The primary reason I threw my hat into the ring two years ago (as a first-year DPhil student) to help OMS run their events was because I was passionate about trying to help increase the access to and reach of the great variety of outstanding events that OMS was hosting. Especially in the deep-pandemic, when everyone (including myself) was learning how to make the best of things being done entirely online or in a hybrid format, it felt well worth giving a shot to help keep the medievalist community, in Oxford and abroad, in contact with one another in such a way. With this wish, a very modest amount of experience in running Zoom events and editing video, and having attended OMS events in the past, I was granted the opportunity to coordinate events for OMS. However, after two wonderful years, it is time for another person to take the reins.
The role requires overseeing the OMS Teams and YouTube Channels, being responsive by email to any queries about events, setting up Zoom streaming events, coordinating with individuals and institutions (such as TORCH, or the Bodleian Conservators or Centre for the Study of the Book) in both the preparation for and the real-time running of events (mostly hybrid and online, but also in-person), and maintaining open channels of communication before, during, and after events with the organisers and the rest of the OMS Team. For example, for an event such as the Murbach Hymns hybrid webinar (organised by Luise Morawetz), I was involved from the planning stage, helped to gather equipment and test rooms, monitored audio and visual in real-time for virtual presenters and attendees, and facilitated, recorded, edited, and uploaded the evening’s bilingual Singing from the Manuscript session (https://youtu.be/p4zImJl8ppY).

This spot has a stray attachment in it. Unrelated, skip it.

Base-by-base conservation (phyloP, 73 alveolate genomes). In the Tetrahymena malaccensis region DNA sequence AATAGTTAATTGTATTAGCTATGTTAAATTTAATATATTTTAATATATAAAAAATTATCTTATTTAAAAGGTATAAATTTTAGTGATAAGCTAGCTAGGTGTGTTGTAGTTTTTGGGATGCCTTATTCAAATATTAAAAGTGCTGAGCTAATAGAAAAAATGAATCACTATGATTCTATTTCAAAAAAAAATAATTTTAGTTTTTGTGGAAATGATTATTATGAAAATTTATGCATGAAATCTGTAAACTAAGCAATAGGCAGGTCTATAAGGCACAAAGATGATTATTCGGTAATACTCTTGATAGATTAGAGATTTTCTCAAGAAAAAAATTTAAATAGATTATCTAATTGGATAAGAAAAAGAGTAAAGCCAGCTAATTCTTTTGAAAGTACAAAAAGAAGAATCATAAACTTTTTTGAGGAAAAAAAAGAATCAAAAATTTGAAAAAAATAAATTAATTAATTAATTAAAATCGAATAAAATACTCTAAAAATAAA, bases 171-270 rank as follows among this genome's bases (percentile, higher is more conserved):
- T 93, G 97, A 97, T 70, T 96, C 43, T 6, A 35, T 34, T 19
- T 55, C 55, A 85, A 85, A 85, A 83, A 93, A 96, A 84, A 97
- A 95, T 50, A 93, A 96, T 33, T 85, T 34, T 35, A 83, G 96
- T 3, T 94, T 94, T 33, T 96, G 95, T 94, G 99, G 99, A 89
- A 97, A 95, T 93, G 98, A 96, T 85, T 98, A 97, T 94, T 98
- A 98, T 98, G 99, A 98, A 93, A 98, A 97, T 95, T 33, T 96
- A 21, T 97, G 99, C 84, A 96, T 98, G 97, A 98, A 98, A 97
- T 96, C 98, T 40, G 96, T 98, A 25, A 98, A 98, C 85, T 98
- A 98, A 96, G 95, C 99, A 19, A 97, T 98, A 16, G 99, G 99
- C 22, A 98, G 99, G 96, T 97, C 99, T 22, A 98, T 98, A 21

The Events Coordinator really comes down to two things: being organised, and being adaptable. Things will go wrong, but communicating with everyone involved and putting things in place ahead of time can save you when the Wi-Fi fails, when batteries run out, when someone is sick, or when the weather turns. Having an interest in much of the material is a bonus, but any medievalist should have this; and a little knowledge of any medieval or modern languages wouldn’t do any harm either, although this is not at all essential.
I had the privilege of facilitating a wide range of events: conferences, lectures, colloquia, plays, memorials, complines, and launches, all down to the variety of interests of medievalists at Oxford and around the world. One of my personal favourites was Alyssa Steiner’s Ship of Fools multi-manuscript event (https://youtu.be/8g3z6k4CSUg), showcasing surviving versions of the texts in different languages and editions that survive in Oxford, London, and Bamberg. Among the other events I was involved in, it was a real privilege to host Professor William Chester Jordan’s OMS Lecture (https://youtu.be/PWRVIX4B3hE), a memorial for Peter Ganz (https://youtu.be/2rhXw0YQOWk), and another OMS Lecture delivered by the inimitable Dr Jim Harris (https://youtu.be/vKs5wKg2Eh4). I would be remiss not to mention the other huge perk of the job: working with all the wonderful people whose research inspires these events, and alongside the amazing OMS Team (including Nikki from TORCH) who are each as delightful as the last.
I would encourage anyone with a spare couple of hours per week (though often less is required), any knowledge of Zoom and Teams, and a desire to help contribute to the continuing evolution of Oxford Medieval Studies, to throw their hat into the ring.
Tom Revell is a DPhil student in Old English poetry at Balliol College, and a College Lecturer at Keble College. He is also a Research Assistant on the CLASP Project.
Main image credit: Frontispiece of Bible Moralisee, https://commons.wikimedia.org/wiki/File:God_the_Geometer.jpg